CEO confronts gender in global consumer economy

Author: Meghan Sullivan

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The Mendoza College of Business and the University’s gender studies program hosted Bridget Brennan, CEO of Female Factor and author of “Why She Buys,” on Thursday to discuss women’s role in business.

Brennan’s lecture, “Top Trends in Marketing and Selling to Women,” began by explaining the growth trends in the marketplace. She addressed the fact that nations like Brazil, China and India tend to be labeled as the greatest growth markets, but she emphasized that the commonly unmentioned female market is especially large.

“Women are now considered to be one of the world’s largest emerging growth markets because of women’s increased economic participation, educational levels and political participation,” Brennan said.

This increased female presence in the market has resulted in the creation of programs targeting women by major companies, she said. Brennan said companies like Under Armour, Levi’s and Harley-Davidson are developing these types of programs with the hope of increasing their brand by including women.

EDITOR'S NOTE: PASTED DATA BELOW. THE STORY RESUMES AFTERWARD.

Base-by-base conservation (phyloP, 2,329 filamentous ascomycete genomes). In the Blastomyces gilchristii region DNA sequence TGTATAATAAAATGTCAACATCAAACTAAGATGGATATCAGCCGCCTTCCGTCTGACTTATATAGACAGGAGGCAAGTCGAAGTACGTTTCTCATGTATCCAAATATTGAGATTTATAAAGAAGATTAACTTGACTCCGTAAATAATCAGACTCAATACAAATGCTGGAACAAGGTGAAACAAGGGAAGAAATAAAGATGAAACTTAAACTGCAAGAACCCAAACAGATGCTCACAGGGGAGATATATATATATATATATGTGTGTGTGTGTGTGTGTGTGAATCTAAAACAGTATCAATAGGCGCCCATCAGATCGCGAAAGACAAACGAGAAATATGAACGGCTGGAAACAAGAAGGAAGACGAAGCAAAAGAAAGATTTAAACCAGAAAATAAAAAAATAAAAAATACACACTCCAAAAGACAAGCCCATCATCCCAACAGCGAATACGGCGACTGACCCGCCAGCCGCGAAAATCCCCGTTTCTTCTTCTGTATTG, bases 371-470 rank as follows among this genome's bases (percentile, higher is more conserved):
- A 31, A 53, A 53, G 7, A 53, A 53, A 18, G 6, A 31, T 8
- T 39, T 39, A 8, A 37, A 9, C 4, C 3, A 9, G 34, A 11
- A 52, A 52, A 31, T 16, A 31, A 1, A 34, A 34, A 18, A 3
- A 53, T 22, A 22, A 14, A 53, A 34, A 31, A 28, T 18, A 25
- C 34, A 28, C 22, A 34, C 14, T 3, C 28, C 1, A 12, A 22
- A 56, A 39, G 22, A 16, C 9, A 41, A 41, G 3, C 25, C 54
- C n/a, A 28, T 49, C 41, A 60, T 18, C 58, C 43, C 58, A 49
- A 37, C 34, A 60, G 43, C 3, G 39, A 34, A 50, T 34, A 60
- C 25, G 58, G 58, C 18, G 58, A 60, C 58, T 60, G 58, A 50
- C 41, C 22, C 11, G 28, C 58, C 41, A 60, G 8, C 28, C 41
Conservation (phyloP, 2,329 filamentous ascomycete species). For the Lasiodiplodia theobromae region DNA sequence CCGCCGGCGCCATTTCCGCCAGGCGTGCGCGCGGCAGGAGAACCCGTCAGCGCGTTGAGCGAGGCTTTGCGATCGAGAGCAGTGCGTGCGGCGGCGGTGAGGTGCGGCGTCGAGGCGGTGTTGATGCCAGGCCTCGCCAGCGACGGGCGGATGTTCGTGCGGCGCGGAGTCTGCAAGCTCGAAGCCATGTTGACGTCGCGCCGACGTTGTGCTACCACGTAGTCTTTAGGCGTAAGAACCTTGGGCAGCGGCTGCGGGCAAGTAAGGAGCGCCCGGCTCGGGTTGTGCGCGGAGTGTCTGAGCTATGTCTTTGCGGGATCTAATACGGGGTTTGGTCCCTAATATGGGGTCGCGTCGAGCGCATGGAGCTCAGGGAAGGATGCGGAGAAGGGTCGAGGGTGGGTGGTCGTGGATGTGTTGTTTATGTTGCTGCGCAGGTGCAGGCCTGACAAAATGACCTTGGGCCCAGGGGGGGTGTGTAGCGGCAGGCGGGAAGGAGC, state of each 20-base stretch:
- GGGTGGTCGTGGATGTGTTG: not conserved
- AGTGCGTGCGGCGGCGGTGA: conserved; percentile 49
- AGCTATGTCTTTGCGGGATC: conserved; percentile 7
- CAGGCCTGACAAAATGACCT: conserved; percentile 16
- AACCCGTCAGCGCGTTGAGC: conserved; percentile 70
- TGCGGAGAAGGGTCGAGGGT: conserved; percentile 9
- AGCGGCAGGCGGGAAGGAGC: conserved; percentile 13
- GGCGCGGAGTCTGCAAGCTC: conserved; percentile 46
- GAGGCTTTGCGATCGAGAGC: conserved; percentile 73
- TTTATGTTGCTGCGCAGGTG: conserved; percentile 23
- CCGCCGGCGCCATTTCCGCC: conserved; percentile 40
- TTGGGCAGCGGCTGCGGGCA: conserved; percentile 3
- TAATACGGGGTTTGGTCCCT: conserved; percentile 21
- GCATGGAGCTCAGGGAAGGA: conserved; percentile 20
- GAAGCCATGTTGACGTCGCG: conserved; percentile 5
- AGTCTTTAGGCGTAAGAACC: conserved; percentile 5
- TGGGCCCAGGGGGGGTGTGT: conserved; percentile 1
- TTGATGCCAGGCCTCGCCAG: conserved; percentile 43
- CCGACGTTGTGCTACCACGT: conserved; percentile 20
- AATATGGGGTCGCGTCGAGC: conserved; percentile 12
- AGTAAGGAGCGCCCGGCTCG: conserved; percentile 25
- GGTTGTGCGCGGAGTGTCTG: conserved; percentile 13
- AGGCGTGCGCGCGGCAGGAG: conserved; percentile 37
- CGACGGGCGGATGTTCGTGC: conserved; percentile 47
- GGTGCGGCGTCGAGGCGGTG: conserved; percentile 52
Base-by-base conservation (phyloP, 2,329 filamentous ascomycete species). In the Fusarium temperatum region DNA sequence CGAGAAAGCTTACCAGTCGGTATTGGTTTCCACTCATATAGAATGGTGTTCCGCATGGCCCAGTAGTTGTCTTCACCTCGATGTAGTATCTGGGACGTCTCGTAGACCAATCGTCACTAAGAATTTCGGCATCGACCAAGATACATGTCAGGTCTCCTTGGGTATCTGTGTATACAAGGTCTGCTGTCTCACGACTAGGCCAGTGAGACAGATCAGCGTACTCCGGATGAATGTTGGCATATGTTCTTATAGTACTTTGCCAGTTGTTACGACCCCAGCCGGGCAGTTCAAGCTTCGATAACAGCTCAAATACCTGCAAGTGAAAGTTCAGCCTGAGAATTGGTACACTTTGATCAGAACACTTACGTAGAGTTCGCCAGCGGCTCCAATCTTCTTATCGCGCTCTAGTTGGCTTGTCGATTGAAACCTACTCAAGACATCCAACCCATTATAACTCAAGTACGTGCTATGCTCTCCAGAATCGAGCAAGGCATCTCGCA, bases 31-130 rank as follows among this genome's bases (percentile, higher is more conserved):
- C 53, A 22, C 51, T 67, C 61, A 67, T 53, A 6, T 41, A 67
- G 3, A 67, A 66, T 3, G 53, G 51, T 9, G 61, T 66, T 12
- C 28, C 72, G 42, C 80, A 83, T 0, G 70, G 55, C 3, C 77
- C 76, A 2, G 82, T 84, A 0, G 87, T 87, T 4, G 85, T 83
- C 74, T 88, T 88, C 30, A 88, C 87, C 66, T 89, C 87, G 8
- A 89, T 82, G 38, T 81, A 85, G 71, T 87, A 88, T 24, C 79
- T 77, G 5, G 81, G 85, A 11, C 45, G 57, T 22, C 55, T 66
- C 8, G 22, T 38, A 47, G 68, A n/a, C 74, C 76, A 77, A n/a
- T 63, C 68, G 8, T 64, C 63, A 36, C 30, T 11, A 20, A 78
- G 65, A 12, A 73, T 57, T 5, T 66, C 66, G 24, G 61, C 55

“Women are the engine of the consumer economy, driving between 70 and 80 percent of all consumer purchases,” she said.

The domination of women in the marketplace can attributed to two factors: buying power and influence, Brennan said. An increased percentage of women with a higher education has increased their earning power and contributes to their buying power, she said.

“Influence means that even when a woman isn’t paying for something with her own money … she is typically the influencer or veto vote behind somebody else’s purchase,” Brennan said.

Additionally, Brennan aimed to counter the stereotypes surrounding women and shopping. As opposed to the misconceptions that women only care about shopping for shoes or handbags, she explained that women’s spending habits serve a greater purpose.

“The reason women are so responsible for consumer spending is because, in virtually every society in the world, women have primary caregiving responsibilities for both children and the elderly — and just about everyone in between,” Brennan said.

Read the entire story on The Observer website.